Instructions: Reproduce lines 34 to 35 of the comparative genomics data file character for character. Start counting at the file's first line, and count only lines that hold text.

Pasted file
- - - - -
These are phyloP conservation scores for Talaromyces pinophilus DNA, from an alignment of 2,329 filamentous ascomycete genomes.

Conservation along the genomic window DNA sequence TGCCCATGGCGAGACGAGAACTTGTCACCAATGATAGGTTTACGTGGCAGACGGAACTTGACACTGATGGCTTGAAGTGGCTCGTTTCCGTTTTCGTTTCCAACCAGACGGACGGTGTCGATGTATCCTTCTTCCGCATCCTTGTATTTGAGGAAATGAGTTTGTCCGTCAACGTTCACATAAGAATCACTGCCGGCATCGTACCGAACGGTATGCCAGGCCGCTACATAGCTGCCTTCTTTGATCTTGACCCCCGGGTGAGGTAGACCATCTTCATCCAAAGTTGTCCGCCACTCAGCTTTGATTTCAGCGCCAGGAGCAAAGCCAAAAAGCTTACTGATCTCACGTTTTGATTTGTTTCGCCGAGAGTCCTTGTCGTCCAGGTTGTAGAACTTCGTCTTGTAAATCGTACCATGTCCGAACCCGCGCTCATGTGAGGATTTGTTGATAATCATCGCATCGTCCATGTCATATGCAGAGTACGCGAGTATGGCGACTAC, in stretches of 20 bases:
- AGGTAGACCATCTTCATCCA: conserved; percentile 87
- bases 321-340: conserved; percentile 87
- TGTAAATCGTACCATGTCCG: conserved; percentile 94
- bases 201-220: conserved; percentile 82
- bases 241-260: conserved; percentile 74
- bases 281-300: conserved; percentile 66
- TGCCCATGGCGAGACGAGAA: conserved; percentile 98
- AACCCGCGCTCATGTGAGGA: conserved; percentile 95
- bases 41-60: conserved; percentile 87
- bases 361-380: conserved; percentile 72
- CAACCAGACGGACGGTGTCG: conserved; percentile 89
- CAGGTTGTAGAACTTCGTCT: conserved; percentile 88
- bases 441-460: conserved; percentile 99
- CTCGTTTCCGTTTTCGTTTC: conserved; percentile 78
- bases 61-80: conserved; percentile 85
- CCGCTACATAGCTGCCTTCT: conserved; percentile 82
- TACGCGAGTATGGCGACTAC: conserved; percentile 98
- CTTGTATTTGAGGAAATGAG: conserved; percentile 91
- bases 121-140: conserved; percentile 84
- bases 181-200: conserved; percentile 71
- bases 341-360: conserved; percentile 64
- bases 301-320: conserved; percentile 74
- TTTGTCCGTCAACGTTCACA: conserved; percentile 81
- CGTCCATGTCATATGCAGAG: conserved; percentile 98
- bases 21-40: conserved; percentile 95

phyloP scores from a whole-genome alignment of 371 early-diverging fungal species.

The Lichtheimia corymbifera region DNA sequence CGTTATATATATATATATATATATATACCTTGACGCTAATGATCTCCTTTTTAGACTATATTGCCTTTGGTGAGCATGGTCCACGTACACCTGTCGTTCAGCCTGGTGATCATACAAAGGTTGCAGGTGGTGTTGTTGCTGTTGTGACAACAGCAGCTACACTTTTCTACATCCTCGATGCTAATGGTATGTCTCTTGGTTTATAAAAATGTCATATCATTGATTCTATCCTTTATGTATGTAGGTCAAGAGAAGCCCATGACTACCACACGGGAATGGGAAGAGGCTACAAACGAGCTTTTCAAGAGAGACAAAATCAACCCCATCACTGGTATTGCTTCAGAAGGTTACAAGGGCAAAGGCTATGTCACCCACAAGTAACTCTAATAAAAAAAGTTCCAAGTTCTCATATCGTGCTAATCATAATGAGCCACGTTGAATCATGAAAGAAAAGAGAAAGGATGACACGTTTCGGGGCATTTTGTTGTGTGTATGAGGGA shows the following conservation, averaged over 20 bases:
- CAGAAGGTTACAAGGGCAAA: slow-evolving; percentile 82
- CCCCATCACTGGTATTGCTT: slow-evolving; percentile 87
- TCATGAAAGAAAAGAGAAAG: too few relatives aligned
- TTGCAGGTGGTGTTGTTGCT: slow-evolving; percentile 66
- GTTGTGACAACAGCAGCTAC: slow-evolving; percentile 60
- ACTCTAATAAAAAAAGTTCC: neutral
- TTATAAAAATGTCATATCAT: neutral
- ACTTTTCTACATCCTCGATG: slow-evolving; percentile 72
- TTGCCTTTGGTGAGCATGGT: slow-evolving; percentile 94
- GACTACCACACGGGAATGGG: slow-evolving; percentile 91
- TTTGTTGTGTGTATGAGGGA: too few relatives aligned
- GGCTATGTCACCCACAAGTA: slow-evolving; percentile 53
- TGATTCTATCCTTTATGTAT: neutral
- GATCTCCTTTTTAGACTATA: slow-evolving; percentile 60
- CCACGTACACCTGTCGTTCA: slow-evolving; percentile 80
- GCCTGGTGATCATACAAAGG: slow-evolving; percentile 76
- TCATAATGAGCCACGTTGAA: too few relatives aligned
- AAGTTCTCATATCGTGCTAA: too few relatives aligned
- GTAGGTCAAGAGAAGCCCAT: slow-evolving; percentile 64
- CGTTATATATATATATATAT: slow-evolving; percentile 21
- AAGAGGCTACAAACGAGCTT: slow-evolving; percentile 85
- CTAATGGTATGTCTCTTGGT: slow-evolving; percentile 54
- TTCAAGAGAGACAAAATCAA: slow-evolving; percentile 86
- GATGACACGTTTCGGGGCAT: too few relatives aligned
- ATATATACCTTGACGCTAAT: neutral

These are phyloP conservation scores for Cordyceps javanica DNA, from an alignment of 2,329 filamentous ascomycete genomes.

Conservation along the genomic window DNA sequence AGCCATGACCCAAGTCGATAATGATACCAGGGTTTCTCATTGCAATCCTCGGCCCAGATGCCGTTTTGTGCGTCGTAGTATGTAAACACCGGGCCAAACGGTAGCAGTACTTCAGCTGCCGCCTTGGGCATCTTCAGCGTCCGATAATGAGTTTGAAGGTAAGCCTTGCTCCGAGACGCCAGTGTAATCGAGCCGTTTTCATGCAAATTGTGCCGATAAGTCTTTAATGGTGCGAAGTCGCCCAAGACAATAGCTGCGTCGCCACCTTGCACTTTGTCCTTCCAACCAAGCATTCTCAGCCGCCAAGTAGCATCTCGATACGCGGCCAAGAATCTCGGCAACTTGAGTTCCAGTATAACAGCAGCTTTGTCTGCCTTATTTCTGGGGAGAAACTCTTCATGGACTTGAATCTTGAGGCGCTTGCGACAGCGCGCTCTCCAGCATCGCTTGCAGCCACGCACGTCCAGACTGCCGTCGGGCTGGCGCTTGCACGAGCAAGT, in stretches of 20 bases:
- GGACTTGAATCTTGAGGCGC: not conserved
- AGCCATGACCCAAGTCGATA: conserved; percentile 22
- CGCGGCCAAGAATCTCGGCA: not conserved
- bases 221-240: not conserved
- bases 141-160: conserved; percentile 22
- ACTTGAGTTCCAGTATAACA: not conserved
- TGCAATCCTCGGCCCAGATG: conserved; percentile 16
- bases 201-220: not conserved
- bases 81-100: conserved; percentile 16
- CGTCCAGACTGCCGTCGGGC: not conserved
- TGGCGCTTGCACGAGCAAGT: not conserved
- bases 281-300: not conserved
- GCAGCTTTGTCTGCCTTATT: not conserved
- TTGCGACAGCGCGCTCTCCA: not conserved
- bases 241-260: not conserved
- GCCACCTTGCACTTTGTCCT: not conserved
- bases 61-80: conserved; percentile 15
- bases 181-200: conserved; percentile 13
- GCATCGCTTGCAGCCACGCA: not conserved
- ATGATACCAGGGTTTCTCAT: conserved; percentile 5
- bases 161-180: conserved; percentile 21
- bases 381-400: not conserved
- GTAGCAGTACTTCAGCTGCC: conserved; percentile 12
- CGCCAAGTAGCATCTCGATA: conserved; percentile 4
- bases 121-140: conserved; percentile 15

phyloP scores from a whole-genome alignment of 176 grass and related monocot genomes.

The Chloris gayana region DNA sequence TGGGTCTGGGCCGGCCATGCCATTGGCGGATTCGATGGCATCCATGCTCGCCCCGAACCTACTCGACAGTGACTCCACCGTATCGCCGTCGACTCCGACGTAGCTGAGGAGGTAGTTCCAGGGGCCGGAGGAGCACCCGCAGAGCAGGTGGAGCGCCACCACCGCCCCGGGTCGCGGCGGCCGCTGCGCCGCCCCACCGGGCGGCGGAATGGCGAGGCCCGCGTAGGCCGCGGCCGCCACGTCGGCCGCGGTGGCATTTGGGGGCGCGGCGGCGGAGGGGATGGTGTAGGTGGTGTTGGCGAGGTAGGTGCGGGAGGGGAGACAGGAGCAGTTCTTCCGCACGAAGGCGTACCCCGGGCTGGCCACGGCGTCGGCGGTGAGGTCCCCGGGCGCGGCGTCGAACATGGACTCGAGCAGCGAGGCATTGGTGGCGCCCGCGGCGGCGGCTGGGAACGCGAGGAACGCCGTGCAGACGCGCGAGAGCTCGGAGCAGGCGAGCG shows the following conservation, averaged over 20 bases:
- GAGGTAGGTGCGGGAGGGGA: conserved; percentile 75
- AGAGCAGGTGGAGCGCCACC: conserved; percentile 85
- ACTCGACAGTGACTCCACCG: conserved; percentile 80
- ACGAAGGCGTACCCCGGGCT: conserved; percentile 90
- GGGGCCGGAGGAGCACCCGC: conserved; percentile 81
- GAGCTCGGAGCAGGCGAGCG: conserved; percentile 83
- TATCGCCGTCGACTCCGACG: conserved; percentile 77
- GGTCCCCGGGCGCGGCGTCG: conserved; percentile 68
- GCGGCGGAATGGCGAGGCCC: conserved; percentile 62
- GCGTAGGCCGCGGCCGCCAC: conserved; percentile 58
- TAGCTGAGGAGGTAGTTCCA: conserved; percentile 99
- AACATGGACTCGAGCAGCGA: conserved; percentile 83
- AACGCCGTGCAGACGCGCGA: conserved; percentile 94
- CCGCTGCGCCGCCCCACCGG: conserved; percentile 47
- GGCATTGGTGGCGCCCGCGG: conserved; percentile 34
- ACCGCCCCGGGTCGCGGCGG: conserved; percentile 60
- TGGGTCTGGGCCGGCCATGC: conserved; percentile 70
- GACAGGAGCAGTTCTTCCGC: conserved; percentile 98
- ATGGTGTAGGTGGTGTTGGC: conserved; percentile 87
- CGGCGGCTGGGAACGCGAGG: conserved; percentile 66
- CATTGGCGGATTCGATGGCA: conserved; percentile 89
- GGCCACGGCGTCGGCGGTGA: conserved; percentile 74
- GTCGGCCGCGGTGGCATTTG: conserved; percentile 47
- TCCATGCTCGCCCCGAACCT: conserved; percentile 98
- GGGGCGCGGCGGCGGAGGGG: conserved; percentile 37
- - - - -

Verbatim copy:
- GTTGTGACAACAGCAGCTAC: slow-evolving; percentile 60
- ACTCTAATAAAAAAAGTTCC: neutral